One of the things that the Teacher didn't do that was important to my son was shout. She never raised her voice. My son at the time had a mortal terror of teachers who shouted at their kids. I always think of myself as a very loud person with a flash temper, but this is not how my son saw me. Maybe if I had shouted more, it would have been less intimidating--I don't know. But his teacher didn't shout, and that was a huge point in her favour, and one of the few he actually mentioned.

She did frequently touch his shoulder, and she had a gesture--hand flat, palm toward the ground, and then lowered slowly and repeatedly--which meant that she wanted him to lower his voice. She would even accompany this with gentle words--but usually not with his name. This same gesture was to be picked up and used by a handful of the girls whenever he was beginning to wind up, and I was standing beside her when I saw it happen for the first time. I pointed it out, and the Teacher said, "Yes, I' don't know why they're doing that." They were doing it, of course, because she did it, and they adored her and respected her. They picked it up because it was effective and it was clearly the way one dealt with this situation.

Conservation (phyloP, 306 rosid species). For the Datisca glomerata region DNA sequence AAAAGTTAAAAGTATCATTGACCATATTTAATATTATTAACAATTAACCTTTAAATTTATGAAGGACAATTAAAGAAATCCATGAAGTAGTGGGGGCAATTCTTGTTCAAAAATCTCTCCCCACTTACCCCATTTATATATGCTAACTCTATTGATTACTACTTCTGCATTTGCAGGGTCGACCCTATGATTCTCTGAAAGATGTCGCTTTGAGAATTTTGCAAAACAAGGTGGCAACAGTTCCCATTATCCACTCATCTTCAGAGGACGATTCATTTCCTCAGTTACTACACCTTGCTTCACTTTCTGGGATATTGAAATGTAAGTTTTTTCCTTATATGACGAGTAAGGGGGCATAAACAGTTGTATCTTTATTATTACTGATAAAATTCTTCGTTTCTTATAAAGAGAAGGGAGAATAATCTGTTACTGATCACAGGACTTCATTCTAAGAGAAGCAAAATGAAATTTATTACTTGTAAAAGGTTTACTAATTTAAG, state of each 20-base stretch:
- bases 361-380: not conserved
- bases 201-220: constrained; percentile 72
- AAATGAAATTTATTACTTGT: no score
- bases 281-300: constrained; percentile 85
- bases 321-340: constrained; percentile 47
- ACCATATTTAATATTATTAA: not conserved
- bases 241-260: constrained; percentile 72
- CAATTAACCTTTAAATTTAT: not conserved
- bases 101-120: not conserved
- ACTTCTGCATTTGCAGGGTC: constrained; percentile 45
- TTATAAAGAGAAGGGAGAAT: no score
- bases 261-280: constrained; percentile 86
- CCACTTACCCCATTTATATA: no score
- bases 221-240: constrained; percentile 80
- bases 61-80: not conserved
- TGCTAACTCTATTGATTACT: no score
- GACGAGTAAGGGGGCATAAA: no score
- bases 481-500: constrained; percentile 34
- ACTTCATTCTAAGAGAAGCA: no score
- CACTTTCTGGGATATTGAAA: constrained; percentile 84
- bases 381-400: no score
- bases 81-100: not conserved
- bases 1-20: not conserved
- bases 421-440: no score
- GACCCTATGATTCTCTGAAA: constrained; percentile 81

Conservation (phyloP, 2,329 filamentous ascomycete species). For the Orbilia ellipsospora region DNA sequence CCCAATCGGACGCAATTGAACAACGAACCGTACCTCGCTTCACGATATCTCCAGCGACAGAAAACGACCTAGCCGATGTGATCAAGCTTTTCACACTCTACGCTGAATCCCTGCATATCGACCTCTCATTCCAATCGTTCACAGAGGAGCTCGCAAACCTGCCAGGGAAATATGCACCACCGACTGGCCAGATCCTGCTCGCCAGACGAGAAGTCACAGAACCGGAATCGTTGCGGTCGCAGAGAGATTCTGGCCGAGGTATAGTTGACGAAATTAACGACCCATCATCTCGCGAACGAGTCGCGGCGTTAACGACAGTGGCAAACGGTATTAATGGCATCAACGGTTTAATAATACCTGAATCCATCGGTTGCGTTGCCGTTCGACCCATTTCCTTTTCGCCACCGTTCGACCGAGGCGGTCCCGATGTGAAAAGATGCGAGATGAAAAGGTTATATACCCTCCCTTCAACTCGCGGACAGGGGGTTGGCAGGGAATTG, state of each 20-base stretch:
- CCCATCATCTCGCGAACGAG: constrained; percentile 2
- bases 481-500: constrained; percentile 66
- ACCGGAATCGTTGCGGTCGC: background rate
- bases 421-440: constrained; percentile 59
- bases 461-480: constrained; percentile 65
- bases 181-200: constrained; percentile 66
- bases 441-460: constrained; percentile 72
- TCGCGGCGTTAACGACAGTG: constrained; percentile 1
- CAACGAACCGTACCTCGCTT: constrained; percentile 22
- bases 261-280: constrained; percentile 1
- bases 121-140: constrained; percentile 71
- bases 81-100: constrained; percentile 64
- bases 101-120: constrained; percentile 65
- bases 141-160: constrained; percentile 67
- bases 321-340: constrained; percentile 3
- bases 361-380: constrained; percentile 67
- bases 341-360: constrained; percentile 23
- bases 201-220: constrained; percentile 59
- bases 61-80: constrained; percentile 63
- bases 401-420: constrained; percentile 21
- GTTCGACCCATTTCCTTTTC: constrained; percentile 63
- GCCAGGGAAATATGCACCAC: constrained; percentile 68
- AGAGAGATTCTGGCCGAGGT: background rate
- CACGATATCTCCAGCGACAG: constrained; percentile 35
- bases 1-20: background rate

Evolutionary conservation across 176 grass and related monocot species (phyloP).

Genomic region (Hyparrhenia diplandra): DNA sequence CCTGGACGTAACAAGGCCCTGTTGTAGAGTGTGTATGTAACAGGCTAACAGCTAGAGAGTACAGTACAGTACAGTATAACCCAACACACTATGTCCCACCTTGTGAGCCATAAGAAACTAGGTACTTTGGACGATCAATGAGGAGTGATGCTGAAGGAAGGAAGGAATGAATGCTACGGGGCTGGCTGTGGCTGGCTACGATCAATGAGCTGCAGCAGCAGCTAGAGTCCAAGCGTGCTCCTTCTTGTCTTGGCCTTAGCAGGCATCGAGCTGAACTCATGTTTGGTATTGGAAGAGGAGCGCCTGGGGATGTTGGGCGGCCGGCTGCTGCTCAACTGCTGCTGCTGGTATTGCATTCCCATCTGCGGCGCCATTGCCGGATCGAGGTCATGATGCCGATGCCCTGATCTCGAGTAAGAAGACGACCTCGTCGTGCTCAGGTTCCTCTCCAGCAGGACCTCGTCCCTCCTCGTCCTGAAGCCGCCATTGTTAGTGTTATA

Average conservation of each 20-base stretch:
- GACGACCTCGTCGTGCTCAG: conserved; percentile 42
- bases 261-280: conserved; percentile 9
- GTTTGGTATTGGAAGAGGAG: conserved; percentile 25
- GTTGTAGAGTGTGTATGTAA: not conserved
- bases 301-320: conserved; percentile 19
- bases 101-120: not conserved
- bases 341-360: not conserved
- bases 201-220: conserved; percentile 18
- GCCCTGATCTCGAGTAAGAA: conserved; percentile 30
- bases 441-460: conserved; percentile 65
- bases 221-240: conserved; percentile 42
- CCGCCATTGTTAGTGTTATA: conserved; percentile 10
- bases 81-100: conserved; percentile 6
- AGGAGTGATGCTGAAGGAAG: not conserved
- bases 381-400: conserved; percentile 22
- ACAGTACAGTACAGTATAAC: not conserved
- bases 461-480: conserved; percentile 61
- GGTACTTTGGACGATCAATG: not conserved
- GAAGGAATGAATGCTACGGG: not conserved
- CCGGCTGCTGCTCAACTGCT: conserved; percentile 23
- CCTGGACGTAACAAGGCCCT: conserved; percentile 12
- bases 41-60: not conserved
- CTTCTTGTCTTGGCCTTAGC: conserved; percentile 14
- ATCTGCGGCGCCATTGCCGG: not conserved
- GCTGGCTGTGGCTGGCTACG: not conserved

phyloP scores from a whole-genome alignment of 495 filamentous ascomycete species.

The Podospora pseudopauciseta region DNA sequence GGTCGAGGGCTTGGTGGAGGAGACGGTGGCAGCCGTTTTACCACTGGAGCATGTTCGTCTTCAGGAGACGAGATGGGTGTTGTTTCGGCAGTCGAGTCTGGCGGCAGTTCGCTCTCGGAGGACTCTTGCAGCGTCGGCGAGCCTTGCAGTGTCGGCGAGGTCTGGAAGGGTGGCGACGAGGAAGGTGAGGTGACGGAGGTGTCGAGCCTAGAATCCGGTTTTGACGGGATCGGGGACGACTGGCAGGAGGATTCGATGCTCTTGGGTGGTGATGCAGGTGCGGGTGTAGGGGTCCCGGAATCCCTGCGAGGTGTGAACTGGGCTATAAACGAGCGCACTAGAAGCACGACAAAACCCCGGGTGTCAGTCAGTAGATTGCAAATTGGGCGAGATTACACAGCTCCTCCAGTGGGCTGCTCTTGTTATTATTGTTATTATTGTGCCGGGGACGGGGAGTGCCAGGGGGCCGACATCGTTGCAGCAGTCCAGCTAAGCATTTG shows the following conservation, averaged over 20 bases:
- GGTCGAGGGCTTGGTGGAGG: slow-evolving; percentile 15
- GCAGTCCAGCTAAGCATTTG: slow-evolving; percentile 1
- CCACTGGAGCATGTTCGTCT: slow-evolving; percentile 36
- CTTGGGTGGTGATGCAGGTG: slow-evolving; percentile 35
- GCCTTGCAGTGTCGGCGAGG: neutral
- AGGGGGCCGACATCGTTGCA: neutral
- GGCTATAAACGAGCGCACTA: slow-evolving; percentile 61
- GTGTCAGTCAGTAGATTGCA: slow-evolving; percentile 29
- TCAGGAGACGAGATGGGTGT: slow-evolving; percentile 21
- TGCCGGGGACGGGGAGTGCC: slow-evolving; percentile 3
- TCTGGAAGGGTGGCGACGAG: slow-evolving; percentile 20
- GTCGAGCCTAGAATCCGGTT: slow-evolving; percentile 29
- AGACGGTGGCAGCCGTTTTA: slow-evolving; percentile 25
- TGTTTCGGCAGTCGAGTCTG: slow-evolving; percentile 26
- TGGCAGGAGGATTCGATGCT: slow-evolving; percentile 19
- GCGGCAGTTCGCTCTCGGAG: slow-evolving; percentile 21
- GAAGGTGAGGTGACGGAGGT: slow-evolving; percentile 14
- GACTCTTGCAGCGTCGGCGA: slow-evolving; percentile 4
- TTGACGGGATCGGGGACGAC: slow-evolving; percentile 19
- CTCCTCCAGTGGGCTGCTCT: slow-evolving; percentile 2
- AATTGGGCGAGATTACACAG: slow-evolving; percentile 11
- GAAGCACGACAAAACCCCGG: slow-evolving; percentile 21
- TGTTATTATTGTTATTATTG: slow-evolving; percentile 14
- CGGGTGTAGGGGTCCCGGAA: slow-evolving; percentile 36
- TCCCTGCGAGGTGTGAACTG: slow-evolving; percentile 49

He didn't talk about his school day without a lot of prompting, and even then, it was hit or miss, because once he got home, he didn't want to think about school. He wanted to be at home, both physically and mentally.

This is why homework was the bane of our existence. On Mondays, homework was math, which he could do in a matter of minutes. On Wednesday, it was spelling, which he could also do in a matter of minutes. But on Fridays…it was Book Report Hell. Hell would extend for the entire weekend, with breaks for dinner and sanity (on the part of his parents).

What math and spelling have in common is that they are quantitative. They have correct answers. They are something that require no judgement and no choices; no decisions. They were therefore easy for my son, and he didn't actually mind them.